Something strange has been happening. Stranger than a global pandemic? It is linked. As people muse on how long it will take for artists to make work responding to the state we’ve all been in, the reverse is happening. I seem to be responding to all art as if it has Covid related concerns at its core. The programme for the Galway International Arts Festival, released on Tuesday, immediately attracts my attention with its image of John Gerrard’s leaf figure from Mirror Pavilion on the cover.
Leaf Work was part of a pair of pieces by Gerrard, commissioned by the Festival as part of Galway 2020. If ever a European Capital of Culture could have had worse fortune than Galway 2020 is another story, but some legacy projects remain. Corn Work, the first part of Mirror Pavilion was installed at Claddagh Quay last September. Showing straw-clad dancers moving through an endless ritual, it nagged at the senses, tugging at ideas about gathering and appeasing the gods of nature.
Leaf Work, due to be sited at Derrigimlagh Bog in October was postponed, as Ireland entered Level 3, and then Level 5 restrictions. Now Gerrard's lone leaf-clad figure, pacing an outline in the virtual landscape on one side of a huge mirrored cube, seems itself to be haunted with Covid concerns. The artist pitches it as "a lament for the effects of […] accelerating human technologies upon non-human worlds", but to me the overriding feeling is of loneliness, isolation, and a feeling of being out of step with the patterns of the world. The sense of being very small in the face of natural forces has dug deeper into my mind and soul throughout the pandemic.
This will be Gerrard's third installation at the Galway Festival. Another Festival regular, Enda Walsh, has a new play called Medicine premiering with Landmark Productions. Presented as a Work in Progress last year instead of the planned full-scale performance, the play explores, via an all star cast: Clare Barrett, Aoife Duffin and Domhnall Gleeson, with jazz percussionist Sean Carpio; how we treat those we call mentally ill. The socially distanced audience will be seated in specially designed booths in the Black Box Theatre, turning the need to be apart into a new landscape of separation. "LA had reopened," says GIAF Artistic Director, Paul Fahy, of the juggling and commitment it took for the cast to remain available a year later, given the Hollywood film industry having swung back into action, bringing Gleeson in particular with it.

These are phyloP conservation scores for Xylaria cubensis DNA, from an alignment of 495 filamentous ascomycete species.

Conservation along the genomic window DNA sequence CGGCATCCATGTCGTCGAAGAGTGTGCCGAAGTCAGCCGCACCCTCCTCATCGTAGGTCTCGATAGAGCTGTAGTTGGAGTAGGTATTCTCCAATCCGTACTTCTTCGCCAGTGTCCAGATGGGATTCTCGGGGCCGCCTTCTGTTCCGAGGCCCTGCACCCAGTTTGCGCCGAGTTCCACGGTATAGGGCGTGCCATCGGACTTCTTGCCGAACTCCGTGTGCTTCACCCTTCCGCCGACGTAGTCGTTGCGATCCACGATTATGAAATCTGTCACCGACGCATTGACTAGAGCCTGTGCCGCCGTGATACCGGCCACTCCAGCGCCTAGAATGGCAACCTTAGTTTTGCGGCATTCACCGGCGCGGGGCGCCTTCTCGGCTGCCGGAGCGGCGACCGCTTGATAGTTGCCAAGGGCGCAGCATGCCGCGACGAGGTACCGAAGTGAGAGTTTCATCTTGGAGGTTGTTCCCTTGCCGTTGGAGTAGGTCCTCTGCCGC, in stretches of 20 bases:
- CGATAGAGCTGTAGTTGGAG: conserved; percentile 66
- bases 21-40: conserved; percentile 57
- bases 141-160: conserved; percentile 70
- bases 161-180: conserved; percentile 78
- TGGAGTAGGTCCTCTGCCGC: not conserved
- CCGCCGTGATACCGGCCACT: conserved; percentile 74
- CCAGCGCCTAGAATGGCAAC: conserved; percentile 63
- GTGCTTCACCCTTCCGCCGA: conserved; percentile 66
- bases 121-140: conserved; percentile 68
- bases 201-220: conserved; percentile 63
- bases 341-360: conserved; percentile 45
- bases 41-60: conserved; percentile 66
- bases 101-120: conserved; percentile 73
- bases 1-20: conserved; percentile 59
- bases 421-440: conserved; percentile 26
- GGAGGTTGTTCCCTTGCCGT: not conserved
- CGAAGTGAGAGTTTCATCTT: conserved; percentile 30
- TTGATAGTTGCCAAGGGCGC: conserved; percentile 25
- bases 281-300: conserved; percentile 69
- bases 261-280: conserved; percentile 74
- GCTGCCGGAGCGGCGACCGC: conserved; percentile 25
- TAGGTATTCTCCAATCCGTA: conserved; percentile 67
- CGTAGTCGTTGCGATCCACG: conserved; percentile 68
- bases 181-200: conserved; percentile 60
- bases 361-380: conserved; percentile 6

Mental health has always been an issue, for a long time shoved under Ireland’s collective emotional carpet, but again it feels amplified. With apologies to all those who are suffering at any degree, I currently feel raw to spotlights on mental health, as if they are being shone directly on me. Every year, Walsh also creates a Room at Galway. This year will see Room #8. As with its predecessors, you go into a space, aware of being part of a very small group, and listen to a pre-recorded dramatic monologue, narrating uncomfortable stories of other, unknowable and unfathomably distant lives. Covid lockdown much? Very.
Maybe that's the thing about really good art. It is timeless, and yet always somehow pressingly relevant. The GIAF 2021 programme is cleverly constructed. There are events and shows that can take place no matter what, and some, such as Druid's adaptation of Chekov's The Seagull by Thomas Kilroy, that will be streamed for view on demand. "You have to be thorough, and careful," says Fahy. You also have to re-cut your cloth. Despite the major increase in support to the Arts Council, GIAF Chief Executive John Crumlish notes that more than fifty per cent of GIAF's income was formerly through the box office.
It may have been a major increase, but Fahy is keen to point out that it also underlined how low Irish arts funding had been in comparison to other European states. “And did we ever as a nation rely as much on our culture to carry us through as we have over the past fifteen months?” he asks, talking of engaging with podcasts, with theatre online, reading books. “For sanity purposes…” he says. “Hopefully people now realise what the arts and arts workers contribute to making us such a great nation. Hopefully the Arts Council will continue to remain at the new level. The outcome, the bang for your buck has been fantastic.”
“Culture online was the big impact,” says Crumlish. “In my case I listened to an awful lot of music. But Covid has opened the possibility of streaming culture, and that genie is not going back in to the bottle.”
“We don’t envisage big productions without live streaming elements in the future,” says Fahy, agreeing that while this has the potential to reach a vast audience, it is also is a whole other way of thinking when it comes to staging a play. The First Thought series of talks are now also a Podcast series, which began in July 2020, he adds. Galway’s Big Top gigs are once again off the agenda, and the big international companies won’t be visiting, although the Festival’s own world-wide connections and partnerships do mean that work made in Galway will tour. Medicine will travel, initially to the Edinburgh International Festival in August.